When mixing Equilibrium, what's the best way to get it disolved? I have a 1 gallon water jug I put it in then fill with tank water. There's quite a lot in the bottom of the jug that just won't disolve. I don't really want to put it in the tank as I'm sure the fish will think it's food and try to eat it.

Not sure if that would be bad for them.
At least I am keeping some thing straight.

I'm fairly certain the soft water is the issue here, there simply is not sufficient calcium, magnesium and potassium in Flourish Comprehensive to make up the shortfall. Flourish is a great supplement, but it assumes one has medium hard or harder water, which of course most areas of NA do. Those of us in the soft areas have to use Equilibrium or similar.

Get the GH up to 5 or 6 dGH, the instructions on the Equilibrium tell you how. Monitor it for one week; I was testing just prior to the weekly water change and am now adding sufficient Equilibrium to maintain a GH of 5 or 6.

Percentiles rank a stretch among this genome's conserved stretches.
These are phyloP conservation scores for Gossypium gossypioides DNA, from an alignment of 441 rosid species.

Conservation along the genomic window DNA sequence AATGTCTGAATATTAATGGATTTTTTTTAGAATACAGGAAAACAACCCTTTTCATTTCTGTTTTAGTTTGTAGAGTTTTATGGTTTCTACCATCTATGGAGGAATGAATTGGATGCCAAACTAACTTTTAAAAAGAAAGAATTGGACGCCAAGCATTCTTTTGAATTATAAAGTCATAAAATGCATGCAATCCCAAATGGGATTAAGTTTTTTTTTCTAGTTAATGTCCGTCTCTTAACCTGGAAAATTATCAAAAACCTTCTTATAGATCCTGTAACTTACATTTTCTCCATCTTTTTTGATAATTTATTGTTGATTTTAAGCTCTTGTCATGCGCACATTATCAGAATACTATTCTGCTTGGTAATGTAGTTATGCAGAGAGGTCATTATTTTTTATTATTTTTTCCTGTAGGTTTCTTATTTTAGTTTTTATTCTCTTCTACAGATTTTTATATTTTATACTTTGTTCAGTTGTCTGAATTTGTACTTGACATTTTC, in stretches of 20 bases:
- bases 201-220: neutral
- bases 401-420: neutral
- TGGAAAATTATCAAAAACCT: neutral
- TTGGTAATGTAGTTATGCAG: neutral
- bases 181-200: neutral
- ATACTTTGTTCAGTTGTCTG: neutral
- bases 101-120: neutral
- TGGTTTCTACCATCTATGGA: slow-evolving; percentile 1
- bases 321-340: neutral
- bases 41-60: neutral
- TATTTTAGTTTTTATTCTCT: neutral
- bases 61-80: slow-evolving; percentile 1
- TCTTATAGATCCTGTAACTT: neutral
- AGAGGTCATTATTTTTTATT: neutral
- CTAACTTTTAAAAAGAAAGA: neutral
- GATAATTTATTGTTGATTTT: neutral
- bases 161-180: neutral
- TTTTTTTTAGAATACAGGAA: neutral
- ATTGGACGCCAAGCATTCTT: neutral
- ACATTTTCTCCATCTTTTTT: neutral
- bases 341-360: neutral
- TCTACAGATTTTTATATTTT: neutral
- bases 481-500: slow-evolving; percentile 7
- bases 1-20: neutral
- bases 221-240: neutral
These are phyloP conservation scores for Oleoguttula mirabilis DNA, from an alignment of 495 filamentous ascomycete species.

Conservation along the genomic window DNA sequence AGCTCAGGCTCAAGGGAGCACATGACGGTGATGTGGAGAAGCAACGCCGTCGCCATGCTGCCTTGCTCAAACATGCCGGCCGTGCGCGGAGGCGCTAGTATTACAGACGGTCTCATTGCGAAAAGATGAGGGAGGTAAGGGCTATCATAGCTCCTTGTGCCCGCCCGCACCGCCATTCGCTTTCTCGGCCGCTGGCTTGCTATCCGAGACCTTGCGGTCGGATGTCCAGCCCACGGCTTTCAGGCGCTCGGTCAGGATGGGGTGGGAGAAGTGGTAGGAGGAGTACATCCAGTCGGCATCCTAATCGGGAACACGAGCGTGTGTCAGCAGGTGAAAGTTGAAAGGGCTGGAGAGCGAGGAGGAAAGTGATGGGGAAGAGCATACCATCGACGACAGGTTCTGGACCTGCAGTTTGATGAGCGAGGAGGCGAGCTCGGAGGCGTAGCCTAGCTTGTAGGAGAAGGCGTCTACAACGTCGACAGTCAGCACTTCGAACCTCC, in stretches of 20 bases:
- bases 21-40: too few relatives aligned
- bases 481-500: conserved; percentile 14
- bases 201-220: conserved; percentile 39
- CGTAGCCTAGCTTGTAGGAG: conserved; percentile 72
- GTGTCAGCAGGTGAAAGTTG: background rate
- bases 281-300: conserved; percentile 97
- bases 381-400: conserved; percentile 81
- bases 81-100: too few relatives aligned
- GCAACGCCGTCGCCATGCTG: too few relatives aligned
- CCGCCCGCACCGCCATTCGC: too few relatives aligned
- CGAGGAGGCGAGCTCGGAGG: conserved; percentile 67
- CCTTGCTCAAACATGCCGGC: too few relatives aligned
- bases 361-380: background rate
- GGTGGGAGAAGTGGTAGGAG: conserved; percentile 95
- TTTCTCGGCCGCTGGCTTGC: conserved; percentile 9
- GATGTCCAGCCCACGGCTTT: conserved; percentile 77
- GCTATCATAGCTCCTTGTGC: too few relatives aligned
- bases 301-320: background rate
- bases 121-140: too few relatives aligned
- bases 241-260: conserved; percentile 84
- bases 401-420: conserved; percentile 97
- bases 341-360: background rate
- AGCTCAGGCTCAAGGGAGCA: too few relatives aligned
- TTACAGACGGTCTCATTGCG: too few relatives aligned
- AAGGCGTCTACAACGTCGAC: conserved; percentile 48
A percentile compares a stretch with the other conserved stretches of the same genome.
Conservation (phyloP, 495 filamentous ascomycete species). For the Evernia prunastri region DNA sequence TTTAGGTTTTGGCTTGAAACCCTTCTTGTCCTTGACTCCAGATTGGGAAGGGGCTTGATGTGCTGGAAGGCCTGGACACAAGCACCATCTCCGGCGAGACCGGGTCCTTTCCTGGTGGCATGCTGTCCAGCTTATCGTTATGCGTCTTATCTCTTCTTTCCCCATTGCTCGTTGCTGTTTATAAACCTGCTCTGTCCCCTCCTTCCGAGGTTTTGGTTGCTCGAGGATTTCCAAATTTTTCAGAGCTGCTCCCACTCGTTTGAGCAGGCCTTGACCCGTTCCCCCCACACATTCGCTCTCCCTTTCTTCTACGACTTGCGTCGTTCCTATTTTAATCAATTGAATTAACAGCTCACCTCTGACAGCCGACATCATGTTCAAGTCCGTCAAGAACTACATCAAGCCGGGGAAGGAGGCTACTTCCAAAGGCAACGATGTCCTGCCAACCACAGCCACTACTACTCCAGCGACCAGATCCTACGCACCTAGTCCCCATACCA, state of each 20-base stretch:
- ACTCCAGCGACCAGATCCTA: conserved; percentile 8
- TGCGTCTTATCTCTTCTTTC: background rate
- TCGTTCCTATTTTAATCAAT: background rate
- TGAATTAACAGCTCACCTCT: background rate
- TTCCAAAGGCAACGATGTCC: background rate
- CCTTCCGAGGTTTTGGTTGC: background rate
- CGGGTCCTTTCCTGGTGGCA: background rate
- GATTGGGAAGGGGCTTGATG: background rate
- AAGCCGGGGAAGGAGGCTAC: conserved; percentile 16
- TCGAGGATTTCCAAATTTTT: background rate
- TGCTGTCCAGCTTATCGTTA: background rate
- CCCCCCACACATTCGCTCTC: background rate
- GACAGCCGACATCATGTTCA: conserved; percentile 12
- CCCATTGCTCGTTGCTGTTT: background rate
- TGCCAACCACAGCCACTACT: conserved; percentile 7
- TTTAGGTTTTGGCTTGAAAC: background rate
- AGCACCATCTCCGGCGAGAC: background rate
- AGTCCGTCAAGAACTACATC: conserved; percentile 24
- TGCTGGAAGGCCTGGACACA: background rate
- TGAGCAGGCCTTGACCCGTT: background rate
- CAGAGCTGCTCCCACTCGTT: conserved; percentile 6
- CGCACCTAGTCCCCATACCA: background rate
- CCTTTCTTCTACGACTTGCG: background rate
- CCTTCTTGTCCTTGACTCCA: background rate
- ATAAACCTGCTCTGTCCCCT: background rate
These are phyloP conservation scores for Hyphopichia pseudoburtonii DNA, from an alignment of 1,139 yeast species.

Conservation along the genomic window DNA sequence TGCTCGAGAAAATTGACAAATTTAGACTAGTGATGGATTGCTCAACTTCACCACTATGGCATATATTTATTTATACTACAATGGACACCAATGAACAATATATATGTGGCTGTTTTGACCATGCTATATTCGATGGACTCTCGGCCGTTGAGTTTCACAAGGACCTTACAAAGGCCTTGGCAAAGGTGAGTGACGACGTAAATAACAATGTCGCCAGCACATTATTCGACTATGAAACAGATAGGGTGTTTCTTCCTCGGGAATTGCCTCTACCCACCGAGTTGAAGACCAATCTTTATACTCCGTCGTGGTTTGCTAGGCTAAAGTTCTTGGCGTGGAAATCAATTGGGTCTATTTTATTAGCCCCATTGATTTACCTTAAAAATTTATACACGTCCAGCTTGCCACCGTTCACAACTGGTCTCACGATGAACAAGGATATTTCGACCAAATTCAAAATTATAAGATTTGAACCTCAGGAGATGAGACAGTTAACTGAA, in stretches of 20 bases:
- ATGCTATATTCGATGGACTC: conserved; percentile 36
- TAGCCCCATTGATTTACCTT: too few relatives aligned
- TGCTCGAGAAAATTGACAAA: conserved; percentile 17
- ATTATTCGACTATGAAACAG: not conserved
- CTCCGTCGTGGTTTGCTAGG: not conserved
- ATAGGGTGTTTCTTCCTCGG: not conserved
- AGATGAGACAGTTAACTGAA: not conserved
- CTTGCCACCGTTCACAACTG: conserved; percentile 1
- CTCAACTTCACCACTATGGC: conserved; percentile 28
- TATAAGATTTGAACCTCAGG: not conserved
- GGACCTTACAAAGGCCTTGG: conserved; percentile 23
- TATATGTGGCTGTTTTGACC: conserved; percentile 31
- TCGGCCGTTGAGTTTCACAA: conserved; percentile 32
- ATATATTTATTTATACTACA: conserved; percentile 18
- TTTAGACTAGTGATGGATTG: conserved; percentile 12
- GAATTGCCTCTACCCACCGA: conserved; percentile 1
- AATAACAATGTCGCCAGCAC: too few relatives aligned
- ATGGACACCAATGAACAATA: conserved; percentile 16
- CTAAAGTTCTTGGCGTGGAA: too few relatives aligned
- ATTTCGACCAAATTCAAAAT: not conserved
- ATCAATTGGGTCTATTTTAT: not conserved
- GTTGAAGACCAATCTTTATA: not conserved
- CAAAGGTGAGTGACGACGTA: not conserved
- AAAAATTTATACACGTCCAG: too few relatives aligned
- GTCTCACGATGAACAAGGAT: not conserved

As for the undissolved, it looks odd, but it is fine. I put a tablespoon (level, not heaping by the way) of E into a jar (of tap water, but tank water is fine) with a tight fitting lid and shake it to dissolve it. Some bits are always undissolved, but I pour the bottle into the tank, then do the next if more than one tablespoon. The undissolved bits sink to the bottom, and I have noticed that within 3 hours they have dissolved. The fish don't seem to mind them, but this stuff is only mineral anyway, no chemicals, so it shouldn't harm anything. I've been doing this for more than 3 months now. The plants are sure responding, incredible lush green and growing like mad--and no more brown blotches which of course was iron deposits in place of the calcium in the plant cells.

Byron.

Byron Hosking, BMus, MA
Vancouver, BC, Canada

The aquarist is one who must learn the ways of the biologist, the chemist, and the veterinarian. [unknown source]

Something we all need to remember: The fish you've acquired was quite happy not being owned by you, minding its own business. If you’re going to take it under your wing then you’re responsible for it. Every aspect of its life is under your control, from water quality and temperature to swimming space. [Nathan Hill in PFK]